Rats and insects in the workplace are unhygienic and may even break the law. If your workplace has no barriers between it and the environment outside, such as a building site or warehouse, it may be impossible to prevent rats and insects getting in. However, for many other workplaces, and particularly those where food is prepared, the presence of rats and insects is a very serious matter and could lead to the business being heavily fined or even closed down.
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Learn to recognise the tell-tale signs of rat or insect infestation. The most obvious evidence of rats is actually seeing the rodents, but as rats are typically most active during the hours of darkness you may not see them if your workplace is only open during the day. Rats like to use specific pathways to move around so you may become aware of greasy marks on walls or the floor, or even footprints and tail swipe markings. Insects can be more obvious; for example cast skins, the remains of egg cases and small droppings on horizontal surfaces can be evidence of cockroach infestation.
Food Standards Agency
Inform the Food Standards Agency if you see rats or insects at work and your workplace prepares food. Environmental health officers from the Food Standards Agency periodically visit commercial premises where food is prepared to check on hygiene standards, but if you work in this kind of business and are concerned about rats or insects on the premises you can contact them directly. Officers work through local authorities across the United Kingdom. Use the search tool on the Food Standards Agency website to identify the council relevant to your place of work (see Resources).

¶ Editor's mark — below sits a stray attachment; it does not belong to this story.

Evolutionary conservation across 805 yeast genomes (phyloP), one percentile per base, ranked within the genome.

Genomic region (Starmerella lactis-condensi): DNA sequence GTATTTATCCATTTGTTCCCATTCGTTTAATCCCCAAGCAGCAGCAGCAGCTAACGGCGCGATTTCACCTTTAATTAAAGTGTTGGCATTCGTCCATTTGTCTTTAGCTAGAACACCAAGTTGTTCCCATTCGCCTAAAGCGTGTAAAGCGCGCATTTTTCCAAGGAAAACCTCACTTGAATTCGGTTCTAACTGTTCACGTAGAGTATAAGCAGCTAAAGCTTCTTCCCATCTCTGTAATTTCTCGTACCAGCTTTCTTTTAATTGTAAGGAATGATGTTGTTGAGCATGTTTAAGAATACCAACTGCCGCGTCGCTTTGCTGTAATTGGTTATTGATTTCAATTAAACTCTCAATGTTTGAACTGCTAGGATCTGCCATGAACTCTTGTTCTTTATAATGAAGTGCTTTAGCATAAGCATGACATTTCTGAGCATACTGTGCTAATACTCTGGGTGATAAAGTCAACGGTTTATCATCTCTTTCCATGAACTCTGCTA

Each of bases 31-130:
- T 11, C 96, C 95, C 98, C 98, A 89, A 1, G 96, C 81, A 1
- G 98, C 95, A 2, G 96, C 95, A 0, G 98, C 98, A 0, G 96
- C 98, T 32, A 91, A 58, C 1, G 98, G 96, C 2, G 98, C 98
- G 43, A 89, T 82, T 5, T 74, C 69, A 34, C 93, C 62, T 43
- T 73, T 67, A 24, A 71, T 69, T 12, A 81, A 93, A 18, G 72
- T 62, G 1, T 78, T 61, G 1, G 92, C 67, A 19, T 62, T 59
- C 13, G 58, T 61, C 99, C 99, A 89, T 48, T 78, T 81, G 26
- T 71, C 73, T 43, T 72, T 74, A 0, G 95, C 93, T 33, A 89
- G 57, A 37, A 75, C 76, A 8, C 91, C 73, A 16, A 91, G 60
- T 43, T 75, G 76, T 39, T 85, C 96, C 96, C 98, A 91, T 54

More widely, Environmental Health inspectors can visit any type of workplace to identify whether there is a problem with rats and insects and, if necessary, provide guidance on how to resolve it. Sometimes advice is free, but commercially-operated businesses will usually have to pay for an inspector to visit and for any pest eradication work. Environmental health provision is the same whether you live in England, Wales, Scotland or Northern Ireland, so contact the council responsible for the area your workplace is located in to inform them.
You can also contact a pest control agency directly to deal with the problem. All local councils in the United Kingdom have pest control officers who can visit your workplace to resolve the problem and provide advice on how to prevent the rats or insects returning. Council pest control officers usually offer a fixed-fee service or charge an hourly rate so you’ll have a clear understanding of how much it will cost. Alternatively, look for a local company offering pest control services by searching in a directory like the Yellow Pages (see Resources), but make sure the company you contact is a member of either the National Pest Control Technicians Association or the British Pest Contractor Association.
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